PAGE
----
The Sadness [2021]: ‘Locarno’ Review – An Interesting Gore Fest that Never Takes Off

It would be too straightforward to brand ‘The Sadness’ as a zombie film. Despite the lack of official word, the film seems to be a re-imagining of Joe Lynch’s 2017 cult-classic ‘Mayhem’. Comparatively, the latter has a lot more work to do due to the larger-scale violence than the former. But instead of the “Red Eye” virus, Rob Jabbaz’s cinematic populace is infected with the Alvin virus, hitherto having only cold-like symptoms. Once relaxations from curbs are enforced to woo voters before the elections, the virus assumes a dangerous face.

Set in Taiwan, the film follows a young couple, Kat and Jim, separated on the fateful day when the outbreak takes a virulent and violent shape. The city quickly descends into chaos as the infected operationalize their now uninhibited shenanigans. The two try to find a way back to each other, as the chances of that happening turn ominous by the second. The film’s concept holds on well in the early parts. The intrigue with a fresh story and premise is intact for the first twenty minutes but that is about it.

The gore genre, as I like to call it, has seen an unusual uptick in the volume of films coming out. The challenge for many films in this category is to negate the overwhelming bearing that the aesthetic has on plot and narration. Integrating the gore into the fabric of the story is what filmmakers fail to take across the Rubicon. Jabbaz tries to circumvent fusing narrative consistency with his choice of representation of violence. His efforts to make the film about dying love between Kat and Jim or something more than just the visceral visuals are far and in between.


The self-awareness to glorify the gore instead of unnecessarily forcing moments out of the script is commendable. More often than not, filmmakers get too attached to the idea of quenching the thirst to be respectful to the artform. This results in compromising their style and predilections to certain techniques. Someone like Zack Snyder has never let this urge get the best of him and Jabbaz largely remains stout.

The conception of a war-ravaged Taiwan is haunting. Just this year, Snyder and co. created a similar portrait of Los Angeles some years into the future after a zombie-like outbreak with heavy CGI work. Sans the technical witchcraft, Jabbaz relies more on creating isolated sets. He goes old-school in carving out the violence-ridden and blood-soaked streets.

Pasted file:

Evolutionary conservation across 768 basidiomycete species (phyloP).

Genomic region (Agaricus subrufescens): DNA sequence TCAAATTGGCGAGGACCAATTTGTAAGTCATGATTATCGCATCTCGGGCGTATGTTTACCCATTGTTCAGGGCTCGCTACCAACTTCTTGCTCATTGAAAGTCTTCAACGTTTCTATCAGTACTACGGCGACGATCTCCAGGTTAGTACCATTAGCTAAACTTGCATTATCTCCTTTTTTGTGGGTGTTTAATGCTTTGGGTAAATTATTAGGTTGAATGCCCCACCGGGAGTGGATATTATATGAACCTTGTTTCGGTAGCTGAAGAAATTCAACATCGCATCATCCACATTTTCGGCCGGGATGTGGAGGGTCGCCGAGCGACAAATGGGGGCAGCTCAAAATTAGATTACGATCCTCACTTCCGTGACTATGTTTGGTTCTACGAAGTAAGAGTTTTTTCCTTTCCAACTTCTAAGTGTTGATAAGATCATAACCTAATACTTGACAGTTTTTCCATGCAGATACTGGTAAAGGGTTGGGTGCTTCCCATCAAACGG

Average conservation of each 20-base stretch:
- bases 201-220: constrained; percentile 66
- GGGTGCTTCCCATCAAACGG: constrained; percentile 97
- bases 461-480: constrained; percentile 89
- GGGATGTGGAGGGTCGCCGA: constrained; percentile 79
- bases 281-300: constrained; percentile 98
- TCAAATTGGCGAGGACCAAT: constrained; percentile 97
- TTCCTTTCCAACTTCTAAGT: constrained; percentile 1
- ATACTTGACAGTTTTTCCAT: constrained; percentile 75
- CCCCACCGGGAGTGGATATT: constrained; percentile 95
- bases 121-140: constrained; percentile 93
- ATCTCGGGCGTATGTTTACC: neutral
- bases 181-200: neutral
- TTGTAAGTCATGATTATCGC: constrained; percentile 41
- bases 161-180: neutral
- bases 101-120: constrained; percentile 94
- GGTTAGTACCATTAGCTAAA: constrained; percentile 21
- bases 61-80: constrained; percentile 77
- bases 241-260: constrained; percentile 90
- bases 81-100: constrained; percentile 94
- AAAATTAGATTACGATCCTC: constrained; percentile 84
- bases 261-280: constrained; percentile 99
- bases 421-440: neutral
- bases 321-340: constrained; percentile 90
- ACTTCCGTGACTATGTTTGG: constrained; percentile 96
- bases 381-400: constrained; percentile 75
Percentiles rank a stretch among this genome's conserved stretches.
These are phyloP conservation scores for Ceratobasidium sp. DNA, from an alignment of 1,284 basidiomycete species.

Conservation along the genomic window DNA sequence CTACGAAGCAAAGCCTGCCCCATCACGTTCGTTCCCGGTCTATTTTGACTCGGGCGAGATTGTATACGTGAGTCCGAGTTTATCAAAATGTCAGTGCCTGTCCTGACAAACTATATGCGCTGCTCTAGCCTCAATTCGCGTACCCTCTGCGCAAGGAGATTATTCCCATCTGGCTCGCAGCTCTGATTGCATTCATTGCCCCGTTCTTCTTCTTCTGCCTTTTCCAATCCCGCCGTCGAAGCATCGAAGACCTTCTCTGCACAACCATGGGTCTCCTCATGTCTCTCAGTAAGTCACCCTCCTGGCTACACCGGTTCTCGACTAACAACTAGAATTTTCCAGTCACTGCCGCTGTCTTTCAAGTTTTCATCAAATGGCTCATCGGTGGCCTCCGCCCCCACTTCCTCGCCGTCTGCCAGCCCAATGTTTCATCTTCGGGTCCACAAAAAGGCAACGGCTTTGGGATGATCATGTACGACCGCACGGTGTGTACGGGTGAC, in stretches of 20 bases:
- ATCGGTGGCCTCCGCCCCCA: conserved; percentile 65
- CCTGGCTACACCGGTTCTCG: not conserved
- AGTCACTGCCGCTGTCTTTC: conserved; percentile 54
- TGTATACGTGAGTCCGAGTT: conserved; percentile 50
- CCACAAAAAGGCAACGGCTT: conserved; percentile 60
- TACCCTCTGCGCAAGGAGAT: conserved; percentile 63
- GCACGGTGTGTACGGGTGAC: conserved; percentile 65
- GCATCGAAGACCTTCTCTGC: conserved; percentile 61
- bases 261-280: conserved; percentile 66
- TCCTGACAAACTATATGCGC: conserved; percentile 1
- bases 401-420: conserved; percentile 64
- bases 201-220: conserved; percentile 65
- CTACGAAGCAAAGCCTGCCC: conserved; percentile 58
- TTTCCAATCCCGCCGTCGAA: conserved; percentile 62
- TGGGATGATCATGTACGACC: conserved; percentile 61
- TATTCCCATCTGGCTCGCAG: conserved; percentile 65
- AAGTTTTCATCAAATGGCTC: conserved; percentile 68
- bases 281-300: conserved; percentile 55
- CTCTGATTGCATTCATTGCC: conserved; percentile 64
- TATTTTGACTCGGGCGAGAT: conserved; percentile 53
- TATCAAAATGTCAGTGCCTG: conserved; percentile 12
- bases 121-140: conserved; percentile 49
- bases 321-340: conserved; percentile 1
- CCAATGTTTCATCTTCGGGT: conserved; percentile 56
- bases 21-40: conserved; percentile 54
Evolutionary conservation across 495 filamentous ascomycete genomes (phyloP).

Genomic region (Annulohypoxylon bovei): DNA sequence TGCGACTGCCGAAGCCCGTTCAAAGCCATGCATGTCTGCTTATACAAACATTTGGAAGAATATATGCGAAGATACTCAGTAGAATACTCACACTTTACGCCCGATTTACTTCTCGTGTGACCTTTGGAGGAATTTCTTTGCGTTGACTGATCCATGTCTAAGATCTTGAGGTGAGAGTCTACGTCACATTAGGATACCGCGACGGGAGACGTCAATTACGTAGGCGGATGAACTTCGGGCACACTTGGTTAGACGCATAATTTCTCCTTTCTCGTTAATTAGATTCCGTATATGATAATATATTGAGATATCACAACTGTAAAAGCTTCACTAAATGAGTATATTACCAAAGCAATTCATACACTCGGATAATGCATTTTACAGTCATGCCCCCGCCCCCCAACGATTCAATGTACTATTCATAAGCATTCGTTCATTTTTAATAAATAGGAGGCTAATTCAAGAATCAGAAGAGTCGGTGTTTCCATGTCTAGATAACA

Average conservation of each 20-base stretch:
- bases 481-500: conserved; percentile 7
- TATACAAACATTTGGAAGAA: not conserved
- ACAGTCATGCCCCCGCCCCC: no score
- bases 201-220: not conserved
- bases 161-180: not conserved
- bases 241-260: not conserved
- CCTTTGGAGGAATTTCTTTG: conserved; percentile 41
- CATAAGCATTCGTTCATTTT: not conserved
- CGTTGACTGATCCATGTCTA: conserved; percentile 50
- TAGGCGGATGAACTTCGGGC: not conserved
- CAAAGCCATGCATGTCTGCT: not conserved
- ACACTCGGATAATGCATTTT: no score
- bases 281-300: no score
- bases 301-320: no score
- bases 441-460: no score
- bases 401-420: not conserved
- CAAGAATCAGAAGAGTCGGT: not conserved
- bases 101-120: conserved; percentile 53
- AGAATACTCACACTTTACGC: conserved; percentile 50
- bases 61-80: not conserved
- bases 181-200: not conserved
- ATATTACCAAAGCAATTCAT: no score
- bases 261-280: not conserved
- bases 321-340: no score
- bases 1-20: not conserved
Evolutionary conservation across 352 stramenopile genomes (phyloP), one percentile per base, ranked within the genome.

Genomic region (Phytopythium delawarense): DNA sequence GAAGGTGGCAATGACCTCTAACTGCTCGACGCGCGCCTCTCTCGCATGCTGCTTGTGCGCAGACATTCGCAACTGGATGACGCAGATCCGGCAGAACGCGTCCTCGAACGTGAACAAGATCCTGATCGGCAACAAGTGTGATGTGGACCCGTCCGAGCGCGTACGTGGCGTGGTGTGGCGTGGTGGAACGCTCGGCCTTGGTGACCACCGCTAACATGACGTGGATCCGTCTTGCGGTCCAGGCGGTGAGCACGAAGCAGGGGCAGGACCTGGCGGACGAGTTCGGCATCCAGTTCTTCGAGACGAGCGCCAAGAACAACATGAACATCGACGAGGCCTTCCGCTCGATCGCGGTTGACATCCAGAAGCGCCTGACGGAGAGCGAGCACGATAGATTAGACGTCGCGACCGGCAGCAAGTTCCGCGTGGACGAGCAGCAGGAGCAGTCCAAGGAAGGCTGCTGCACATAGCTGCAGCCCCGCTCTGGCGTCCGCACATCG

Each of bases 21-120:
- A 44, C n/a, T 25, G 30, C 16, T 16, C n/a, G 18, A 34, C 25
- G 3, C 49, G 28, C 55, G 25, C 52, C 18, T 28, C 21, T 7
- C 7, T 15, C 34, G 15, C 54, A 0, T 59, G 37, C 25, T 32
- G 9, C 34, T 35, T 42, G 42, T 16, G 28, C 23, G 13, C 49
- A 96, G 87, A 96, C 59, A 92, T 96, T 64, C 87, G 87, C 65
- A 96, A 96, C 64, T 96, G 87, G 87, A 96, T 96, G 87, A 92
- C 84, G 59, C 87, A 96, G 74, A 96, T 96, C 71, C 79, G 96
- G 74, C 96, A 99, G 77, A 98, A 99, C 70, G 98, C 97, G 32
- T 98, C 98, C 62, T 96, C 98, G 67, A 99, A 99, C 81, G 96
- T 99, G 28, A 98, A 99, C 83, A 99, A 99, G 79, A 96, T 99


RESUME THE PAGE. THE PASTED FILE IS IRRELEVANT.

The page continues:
Related to ‘The Sadness’: Get The Hell Out [2020] ‘TIFF’ Review – Taiwanese Zombie Political Satire Is A Bonkers Thrillride

Kat’s side of the story that starts in the metro is probably more refined than Jim’s in this regard. Because seeing a schoolgirl get blinded in one eye with an umbrella by a middle-aged predator is almost always more fun. But to be honest, Kat does get the majority of screen time. It is through her we get to the root cause of the changed behavior of the people. ‘Mayhem’ does this at the start of the film; ‘The Sadness’ at the end.  The explanation goes over your head and is not something of great significance either. Something to connect the dots, I guess.

Like the creatures in Army of the Dead, infected people in The Sadness are not delirious, but, in the words of the scientist, overcome with desire. This is probably the most unique aspect of how they hunt people down. The awakening of their sexual desire due to the alembic unlocking makes the environment more gnarly and uncomfortable. But again, the same as ‘Mayhem’. Regina (Kat) and Tzu-Chiang Wang (the man who chases Kat) deliver impactful performances. Especially Tzu, who is menacing and frightening in his manhunt specifically for Kat. Seeing more of him probably would have added a bit more bite, which seemed to be lacking otherwise. The chase scenes in the metro and the hospital ward are truly the highlight of the film.

‘The Sadness’ is stylish and will please fans of the gore genre that has taken new suitors in flocks in recent times. Some of the truly disgusting scenes also evoke laughter in their sheer absurdity. It does not solidly add to the genre as Jabba would have expected. However, it provides something different that is at least watchable.

If you have to pick between ‘Mayhem’ and ‘The Sadness’, go with the former. For those of you who have already watched it, skipping this one won’t see you missing a lot.


‘The Sadness’ played at 74th Locarno Film Festival

Arnav Srivastav

Self-effacing and self-absorbed. College at RGNUL. A Cùle forever. Driven, ambitious, and "I hate most people". Oh, and I love movies if that wasn't obvious.